Inside the Focus Shakeup: Universal Plotted Peter Schlessel Move for Months (Analysis)
Why Universal's Donna Langley is charting a new, broader course for the specialty label as James Schamus exits and the veteran FilmDistrict exec takes over.
Around the time he took the reins as CEO of NBCUniversal in 2011, Steve Burke met with a series of Hollywood executives who were recommended to him as smart and capable. Among them was Peter Schlessel, who co-founded Film District in 2010 after having launched the Screen Gems genre label during a long career at Sony Pictures.
Burke and Universal's Donna Langley returned to Schlessel when they were figuring out what to do with the studio's Focus Features unit, which had released art house fare such as Milk and Brokeback Mountain under CEO James Schamus but had become less profitable than desired for Universal owner Comcast.
On Wednesday, Langley, who was upped to chairman in September, announced that Schlessel would replace Schamus and Universal would absorb FilmDistrict. Sources say Langley and Burke had been plotting the move for months, but while Schamus suspected change was in the air (especially after Universal chairman Adam Fogelson was let go and Jeff Shell was brought in to oversee the film studio with Langley), he was kept in the dark until Wednesday, when Langley and lieutenant Jimmy Horowitz broke the news to him in person in New York. Langley then informed the entire Focus team via video conference that Focus' headquarters will be relocated to Los Angeles.
Schamus, who left the Focus building after his meeting with Langley, won't be returning to his office, according to sources. He declined to comment. Focus president Andrew Karpen could announce his plans as early as Thursday. Even if Schlessel wanted Karpen to stay on, Karpen could decide he doesn't want to relocate to L.A. Karpen couldn't be reached for comment.
In tapping Schlessel, who helped turned Screen Gems into a powerhouse genre label for Sony, Universal is looking to improve the specialty distributor's profile and performance by moving away from the pure prestige pictures that were Focus' staple. While at FilmDistrict, Schlessel had a hit-and-miss box-office record, but he snapped up distribution rights to the wildly successful Insidious horror franchise and bought the critically acclaimed genre pic Drive. He also partnered with Sony on Looper, another sophisticated genre title.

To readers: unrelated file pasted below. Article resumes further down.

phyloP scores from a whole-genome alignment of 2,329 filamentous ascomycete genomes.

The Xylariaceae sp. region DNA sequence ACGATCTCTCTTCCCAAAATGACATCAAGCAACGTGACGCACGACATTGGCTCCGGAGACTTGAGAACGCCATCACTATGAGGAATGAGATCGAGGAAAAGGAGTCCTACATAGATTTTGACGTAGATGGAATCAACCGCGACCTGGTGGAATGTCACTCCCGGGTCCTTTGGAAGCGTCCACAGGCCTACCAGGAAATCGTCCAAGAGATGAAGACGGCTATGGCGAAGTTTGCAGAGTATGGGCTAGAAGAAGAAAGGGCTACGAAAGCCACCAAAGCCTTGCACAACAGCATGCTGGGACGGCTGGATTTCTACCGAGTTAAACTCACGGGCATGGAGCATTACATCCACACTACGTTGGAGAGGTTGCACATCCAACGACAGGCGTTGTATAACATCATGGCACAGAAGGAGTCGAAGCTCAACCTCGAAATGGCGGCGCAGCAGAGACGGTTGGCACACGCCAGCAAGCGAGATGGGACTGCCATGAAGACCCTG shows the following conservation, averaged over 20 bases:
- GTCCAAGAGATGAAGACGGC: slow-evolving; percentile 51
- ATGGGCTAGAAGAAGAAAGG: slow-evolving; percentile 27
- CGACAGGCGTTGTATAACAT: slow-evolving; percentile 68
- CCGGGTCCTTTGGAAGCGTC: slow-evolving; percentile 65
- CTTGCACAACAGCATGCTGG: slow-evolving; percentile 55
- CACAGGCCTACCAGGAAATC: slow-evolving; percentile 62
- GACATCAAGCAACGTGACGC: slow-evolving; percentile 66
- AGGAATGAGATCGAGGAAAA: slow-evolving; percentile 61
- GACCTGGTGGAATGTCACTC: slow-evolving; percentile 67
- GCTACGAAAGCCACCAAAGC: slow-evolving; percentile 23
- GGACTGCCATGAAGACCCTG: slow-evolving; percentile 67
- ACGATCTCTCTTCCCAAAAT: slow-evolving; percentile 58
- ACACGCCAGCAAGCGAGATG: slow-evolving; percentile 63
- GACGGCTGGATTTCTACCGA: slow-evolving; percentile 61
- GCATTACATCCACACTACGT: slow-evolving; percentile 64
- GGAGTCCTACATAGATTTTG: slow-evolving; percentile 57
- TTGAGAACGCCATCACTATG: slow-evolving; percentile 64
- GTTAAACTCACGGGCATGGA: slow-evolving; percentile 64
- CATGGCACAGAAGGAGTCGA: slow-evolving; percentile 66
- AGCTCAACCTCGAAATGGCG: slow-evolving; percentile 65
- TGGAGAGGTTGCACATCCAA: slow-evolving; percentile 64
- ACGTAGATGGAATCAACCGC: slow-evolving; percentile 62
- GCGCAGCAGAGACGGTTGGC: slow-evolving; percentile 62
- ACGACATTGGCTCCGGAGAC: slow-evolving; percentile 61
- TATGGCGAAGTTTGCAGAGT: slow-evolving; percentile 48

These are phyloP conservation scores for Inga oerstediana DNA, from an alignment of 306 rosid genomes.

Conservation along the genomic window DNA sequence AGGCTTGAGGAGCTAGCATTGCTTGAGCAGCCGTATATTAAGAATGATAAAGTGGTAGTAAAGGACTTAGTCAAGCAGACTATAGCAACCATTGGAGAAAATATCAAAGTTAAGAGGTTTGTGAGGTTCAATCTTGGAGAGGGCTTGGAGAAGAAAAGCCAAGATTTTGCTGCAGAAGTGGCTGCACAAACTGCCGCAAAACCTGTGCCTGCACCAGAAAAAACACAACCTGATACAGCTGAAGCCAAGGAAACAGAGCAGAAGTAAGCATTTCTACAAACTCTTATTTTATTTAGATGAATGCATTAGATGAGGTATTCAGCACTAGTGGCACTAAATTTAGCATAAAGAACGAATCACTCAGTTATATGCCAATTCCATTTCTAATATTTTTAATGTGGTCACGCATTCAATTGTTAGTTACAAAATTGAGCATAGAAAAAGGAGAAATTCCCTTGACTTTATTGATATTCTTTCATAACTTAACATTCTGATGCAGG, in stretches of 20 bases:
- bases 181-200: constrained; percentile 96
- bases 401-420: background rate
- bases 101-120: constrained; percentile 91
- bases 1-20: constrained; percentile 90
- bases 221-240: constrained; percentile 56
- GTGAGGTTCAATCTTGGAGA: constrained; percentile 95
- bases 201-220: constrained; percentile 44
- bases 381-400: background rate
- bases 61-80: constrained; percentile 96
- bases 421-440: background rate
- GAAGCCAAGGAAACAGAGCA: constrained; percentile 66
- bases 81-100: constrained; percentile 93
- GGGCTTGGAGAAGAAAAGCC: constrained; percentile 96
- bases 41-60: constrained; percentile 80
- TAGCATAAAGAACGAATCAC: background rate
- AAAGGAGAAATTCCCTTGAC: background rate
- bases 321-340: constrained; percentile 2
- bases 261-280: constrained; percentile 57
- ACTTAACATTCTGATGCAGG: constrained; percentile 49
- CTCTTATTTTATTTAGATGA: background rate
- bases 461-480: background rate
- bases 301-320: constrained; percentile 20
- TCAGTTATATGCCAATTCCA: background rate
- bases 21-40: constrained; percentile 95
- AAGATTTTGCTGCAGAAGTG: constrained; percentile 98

FilmDistrict will cease operation as a distributor in January when Schessel officially takes over at Focus. He is likely to bring many of his executive team at FilmDistrict with him, making the fate of other top Focus executives uncertain.
Another looming question is the fate of the London-based Focus Features International. The international sales operation is headed by veteran Alison Thompson. Schlessel will be assessing all aspects of the business, with sources speculating that the London office could be shut down.
Schamus, who founded Focus in 2002 with David Linde, never strayed far from his deep art house roots. Beloved both in Hollywood and in indie circles, Schamus turned out specialty hits at Focus including Atonement, Moonrise Kingdom, Burn After Reading and Lost in Translation. But in recent times, Focus projects have often struggled at the box office.
Schamus was developing the high-profile adaptation of Fifty Shades of Grey with Langley, and the two are said to have clashed over the project. But sources says his ouster is not a result of the tension but rather is due to the new direction that Burke and Langley are plotting for the label.
Schamus has worked closely with filmmaker Ang Lee for years and will help produce Lee's 3D boxing epic for Focus, Universal said Wednesday in a press release announcing the changes. Schamus' remaining role in the Fifty Shades movie, if any, was not specified in the release.
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